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Bronze Age

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Older Early Bronze Age

Pottery of the older Early Bronze Age from the settlement Beilngries "Im Oehl III" (according to Stoll - Tucker)
Pottery of the older Early Bronze Age from the settlement Beilngries "Im Oehl III" (according to Stoll - Tucker)
Arrowhead of the older Early Bronze Age from the settlement Beilngries "Im Oehl III" (according to Stoll - Tucker)
Arrowhead of the older Early Bronze Age from the settlement Beilngries "Im Oehl III" (according to Stoll - Tucker)

2 200 - 1 900 B.C.

Little is known about the older Early Bronze Age. Of this period of time bronze goods have barely been found. Pottery from the settlements seems to have evolved from the later stage of the Bell Beaker Culture. Finds from Beilngries (town) - especially those from the area of "Im Oehl III" and those from the excavations at the settlements near the RMD-Kanal (Rhine-Main-Danube–Canal) - are of great importance in our area. Graves from this time, however, are still largely unknown.

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Younger Early Bronze Age

Handle cup with lugs from a presumably destroyed grave. Beilngries, Beilngries, Western Ring Road 1961
Antler fork with drilling, workpiece for horse trench, presumably Early Bronze Age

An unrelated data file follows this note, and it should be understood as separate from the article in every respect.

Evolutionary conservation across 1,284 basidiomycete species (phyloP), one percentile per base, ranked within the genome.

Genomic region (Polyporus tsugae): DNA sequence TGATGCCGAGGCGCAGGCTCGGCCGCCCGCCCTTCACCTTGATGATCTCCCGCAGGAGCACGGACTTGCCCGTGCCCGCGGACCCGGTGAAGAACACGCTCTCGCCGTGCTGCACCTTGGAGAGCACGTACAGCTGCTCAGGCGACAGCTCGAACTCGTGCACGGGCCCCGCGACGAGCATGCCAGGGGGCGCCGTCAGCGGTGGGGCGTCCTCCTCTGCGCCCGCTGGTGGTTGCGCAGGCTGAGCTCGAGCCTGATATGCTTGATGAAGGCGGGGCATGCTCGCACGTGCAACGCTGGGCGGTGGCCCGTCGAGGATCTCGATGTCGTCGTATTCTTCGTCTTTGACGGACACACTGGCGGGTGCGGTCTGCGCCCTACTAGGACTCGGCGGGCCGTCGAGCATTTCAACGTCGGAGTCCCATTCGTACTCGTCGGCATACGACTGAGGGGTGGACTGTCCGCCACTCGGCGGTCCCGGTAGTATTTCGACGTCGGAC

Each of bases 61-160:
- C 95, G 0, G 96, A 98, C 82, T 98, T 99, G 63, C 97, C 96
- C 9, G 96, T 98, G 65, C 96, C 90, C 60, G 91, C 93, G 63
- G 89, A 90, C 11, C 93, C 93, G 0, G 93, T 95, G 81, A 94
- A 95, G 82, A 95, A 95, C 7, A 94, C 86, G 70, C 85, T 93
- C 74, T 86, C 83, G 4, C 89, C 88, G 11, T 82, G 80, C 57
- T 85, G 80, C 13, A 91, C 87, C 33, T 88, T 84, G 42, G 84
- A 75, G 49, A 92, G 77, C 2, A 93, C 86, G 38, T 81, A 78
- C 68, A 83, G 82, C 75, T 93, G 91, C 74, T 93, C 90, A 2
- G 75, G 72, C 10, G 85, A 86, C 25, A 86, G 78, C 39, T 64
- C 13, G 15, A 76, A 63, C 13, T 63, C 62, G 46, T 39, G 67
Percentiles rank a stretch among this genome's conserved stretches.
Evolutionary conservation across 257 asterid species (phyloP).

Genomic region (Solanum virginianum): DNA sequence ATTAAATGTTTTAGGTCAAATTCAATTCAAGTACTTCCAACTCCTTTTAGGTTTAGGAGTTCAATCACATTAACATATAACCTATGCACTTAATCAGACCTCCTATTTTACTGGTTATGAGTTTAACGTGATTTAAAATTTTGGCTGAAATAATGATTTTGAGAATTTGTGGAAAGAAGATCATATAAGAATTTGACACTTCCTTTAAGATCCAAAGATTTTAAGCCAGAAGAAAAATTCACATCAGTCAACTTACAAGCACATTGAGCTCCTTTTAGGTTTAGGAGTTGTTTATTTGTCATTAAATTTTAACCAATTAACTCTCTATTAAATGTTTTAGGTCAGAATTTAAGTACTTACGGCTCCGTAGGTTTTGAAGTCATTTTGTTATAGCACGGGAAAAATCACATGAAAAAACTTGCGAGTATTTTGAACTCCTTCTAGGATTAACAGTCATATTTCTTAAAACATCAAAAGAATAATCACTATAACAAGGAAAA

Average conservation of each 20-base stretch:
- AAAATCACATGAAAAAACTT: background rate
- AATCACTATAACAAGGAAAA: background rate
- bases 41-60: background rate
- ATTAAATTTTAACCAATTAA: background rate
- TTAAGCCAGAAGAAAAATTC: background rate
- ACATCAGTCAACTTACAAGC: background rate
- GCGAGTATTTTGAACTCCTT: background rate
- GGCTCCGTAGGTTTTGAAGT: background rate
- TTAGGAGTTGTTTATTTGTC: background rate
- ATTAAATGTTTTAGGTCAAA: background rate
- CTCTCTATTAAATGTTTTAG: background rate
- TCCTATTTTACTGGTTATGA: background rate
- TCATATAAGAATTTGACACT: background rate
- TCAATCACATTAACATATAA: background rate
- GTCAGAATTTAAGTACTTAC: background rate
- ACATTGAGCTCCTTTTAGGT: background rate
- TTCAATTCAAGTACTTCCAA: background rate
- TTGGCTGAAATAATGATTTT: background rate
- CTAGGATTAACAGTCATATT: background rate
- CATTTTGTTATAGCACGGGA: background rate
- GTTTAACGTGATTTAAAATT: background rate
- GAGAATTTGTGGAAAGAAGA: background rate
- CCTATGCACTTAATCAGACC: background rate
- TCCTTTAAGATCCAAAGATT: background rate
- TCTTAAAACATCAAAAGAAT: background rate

1 900 - 1 600 B.C.

The peasant settlers living in this period of time mainly chose the lower, sun-facing slopes as their dwelling places. In addition to numerous indices to these settlements in Beilngries (town) there are also observations of graves. One of them was found at the place "Bei der Kapelle" (“At the Chaple”) near Kirchanhausen. It is reported that one of the skeletons was found as a crouched inhumation, a funeral style with "tucked up" legs, which has been common since the Neolithic period . Max Brand found pottery potsherds of vessels from a presumably devastated grave of the Early Bronze Age at “Ringstraße” in 1961.

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Middle Bronze Age "Tumulus Bronze Age"

1 600 - 1 250 B.C.

By the end of the 18th century Dr. Franz Mayer, a native of Beilngries (town) and a student of Prof. Ignatz Pickel, had already dug up burial mounds of the Middle Bronze Age in the woods around Beilngries.
Some bronze finds from the bottom of the valley around "Im Grund Ost" or "Bühlkirchen" (excavation sites) are typical grave goods from women's and men's graves. At this time as well, the associated settlements ran from the gentle hilly slopes down to the flood plain.


Cup with smoothed surface
Bronze dagger with four rivets
Bracelet from the Bronze Age burial mound field Biberbach-Kühknock, burial mound 1, photo: archaeological state collection Munich, S. Friedrich
Needle with a cylindrical head from the Middle Bronze Age
Bronze disc head needle. Round stick with straight shaft. Two decorative zones in the upper shaft area with engraved transverse grooves, length 38.5cm, and multi-ribbed bronze bracelet. Probably grave goods from the late hill grave Bronze Age, 14th century B.C.
Multi-ribbed bronze bracelet with 5 longitudinal ribs and stud ends. Largest diameter 6 cm.

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End of the Middle Bronze Age

around 1300 B.C.

The body grave of a woman from the “Ottmaringer Tal” (valley) equipped with arm rings, a robe needle and bronze earrings is of particular interest. It dates back to the time of the transition from the Middle Bronze Age to the Urn Field Time.

Ornate bracelets and an oversized cloak pin
Body grave
Detail of the head with earrings